Nothing like getting together with pals and talking old powerlifting stories. From Louie Simmons trying to break your fingers after beating you in the stomach, to having rules made specifically about you.
JM Blakley and Dave Tate have had their fair share of tendon problems. From tears to tweaks, they've learned how to strengthen their tendons to help lengthen their careers and put up bigger numbers. From ultra-heavy reps to ultra-light ones, here's a variety of tendon tools at your disposal.
Everyone likes putting their own tweak on popular programming. Louie Simmons was not very receptive when he learned Mark Bell had changed his, however. You'd think a 180-pound squat PR would speak for itself, but apparently it was still no good.
Stop screwing up your deloads and you'll see less back pain and significantly increased performance. Then stop screwing up how you tie your shoes! Done incorrectly, small movements can add up to exacerbate back pain.
What does the fitness landscape look like for beginners, and what can we do as trainers to help them best? It's oversaturated with con artists, and we need to understand the beginner's perspective to be able to help them best.
Dave Tate and Brian Alsruhe both know you can't do the same thing forever and expect results. In the pursuit of maximal performance, you have to find your way to step ahead of the crowd. How do you identify what your own edge is?
“The children now love luxury; they have bad manners, contempt for authority; they show disrespect for elders and love chatter in place of exercise. Children are now tyrants, not the servants of their households. They no longer rise when elders enter the room...” — Socrates
Vincent Dizenzo, Jim Wendler, and Matt Rhodes come together to deliver a classic tale of body odor, sketchy needles, and a whole lot of that sweet power bloat. Complete with quite a few verbal jabs at each other in between, like does losing weight even count as a challenge as a super heavyweight powerlifter?
Listen to JM Blakley talk about the reasons behind his supplemental exercise choices when aiming to increase his already massive numbers. Apply these to any of your lifts and you might find what you're missing in your current program!
“How much better could I have been if I had full support?”
Dave tells us his only regret after a long powerlifting career. At the end of the day, none of the training mattered if he wasn’t doing right by the people he loved.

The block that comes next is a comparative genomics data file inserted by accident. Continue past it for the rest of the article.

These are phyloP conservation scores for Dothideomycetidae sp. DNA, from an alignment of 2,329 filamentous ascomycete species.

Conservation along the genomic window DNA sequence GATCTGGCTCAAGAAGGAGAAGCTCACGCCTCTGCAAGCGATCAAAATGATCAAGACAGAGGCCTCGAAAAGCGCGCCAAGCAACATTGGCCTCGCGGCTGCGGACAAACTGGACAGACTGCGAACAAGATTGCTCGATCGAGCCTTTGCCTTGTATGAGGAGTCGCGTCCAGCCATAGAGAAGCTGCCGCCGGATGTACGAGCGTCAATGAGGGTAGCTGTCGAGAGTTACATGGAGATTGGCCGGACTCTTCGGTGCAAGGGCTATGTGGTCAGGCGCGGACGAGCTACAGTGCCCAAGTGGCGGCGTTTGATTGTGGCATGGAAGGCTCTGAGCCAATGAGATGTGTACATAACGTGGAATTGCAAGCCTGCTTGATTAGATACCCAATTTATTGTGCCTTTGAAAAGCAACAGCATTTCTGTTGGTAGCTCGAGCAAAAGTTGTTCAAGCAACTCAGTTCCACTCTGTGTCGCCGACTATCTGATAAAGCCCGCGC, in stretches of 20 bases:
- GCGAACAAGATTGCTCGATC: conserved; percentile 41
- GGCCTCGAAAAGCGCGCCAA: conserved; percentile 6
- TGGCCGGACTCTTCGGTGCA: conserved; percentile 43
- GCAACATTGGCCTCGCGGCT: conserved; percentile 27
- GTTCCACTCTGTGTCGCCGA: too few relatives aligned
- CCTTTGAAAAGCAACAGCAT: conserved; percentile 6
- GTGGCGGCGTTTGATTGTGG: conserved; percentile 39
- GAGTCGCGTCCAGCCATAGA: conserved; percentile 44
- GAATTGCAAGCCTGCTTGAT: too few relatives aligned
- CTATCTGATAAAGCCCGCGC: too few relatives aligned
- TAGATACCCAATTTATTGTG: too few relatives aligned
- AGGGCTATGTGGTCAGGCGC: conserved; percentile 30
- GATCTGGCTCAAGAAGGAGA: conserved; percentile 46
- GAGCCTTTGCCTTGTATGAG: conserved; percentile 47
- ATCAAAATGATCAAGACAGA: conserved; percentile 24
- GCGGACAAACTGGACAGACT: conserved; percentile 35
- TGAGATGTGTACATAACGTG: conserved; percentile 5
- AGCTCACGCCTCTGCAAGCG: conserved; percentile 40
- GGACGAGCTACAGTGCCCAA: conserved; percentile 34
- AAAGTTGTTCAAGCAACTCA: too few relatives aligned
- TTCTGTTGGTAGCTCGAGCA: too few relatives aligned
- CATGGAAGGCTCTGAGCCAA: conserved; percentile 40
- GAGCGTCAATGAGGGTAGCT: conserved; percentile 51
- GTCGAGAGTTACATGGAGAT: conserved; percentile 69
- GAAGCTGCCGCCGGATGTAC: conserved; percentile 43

There are universal traits that unite what elevates a powerlifter to the top regardless of what era you competed in. Rather than try to pick apart the differences of each we should focus on the things that the best still do today.
There are two kinds of athletes: the ones that love to win and the ones that hate to lose. The athletes who hate losing are the ones you should be afraid of. Dave Tate learned that the hard way when challenging Chuck Vogelpohl at Westside.
What does it mean to go all in? Is there a point where you've gone too far down the rabbit hole of all in? Clint Darden and Dave Tate attempt to answer these questions with their different perspectives.
It’s better to have one cheat meal a week than to go off of the program and eat on a day that you’ve burned off a lot of calories and now have taken in more calories than lost. Don’t turn a fat-burning day into a fat-gaining day.
Even Doctor Deadlift has bombed out, and for him, it was at his first meet as a 15-year-old in high school. Cailer Woolam was ready to quit, but he kept on pushing, and look at him now: one of the youngest people to make the deadlift world record.
While Dave's AWOL, Jim Wendler, Matt Rhodes, and Vincent Dizenzo fill in and answer questions. This question (what lifts are you most proud of?) sparks a conversation about coaching and fond memories this trio of friends shared and are now sharing with you.
When I started adjusting patients, I liked the sound of popping. I was really attached to it. But if you're just trying to hear that "pop," you might end up hurting someone for something that might not have been necessary in the first place.
If "what you're saying you're doing and what you're doing to the athlete doesn't match up... I'm calling BS on your integrity." Phil Matusz, OSU's associate director of strength and conditioning, shares a powerful message for high school strength coaches.
We tend to go into things with fitness coach or trainer eyes. We need to start seeing through the clients' eyes and thinking like they do. We need to relate to them. Once you do that, you can take them on a journey.
“Meditation is like a drink of water. You’re thirsty. You drink a little bit, and you feel better. Then you get thirsty again, and that’s what meditation’s like.” Meditation might not be a cure-all, but it can make a huge difference in an athlete's performance.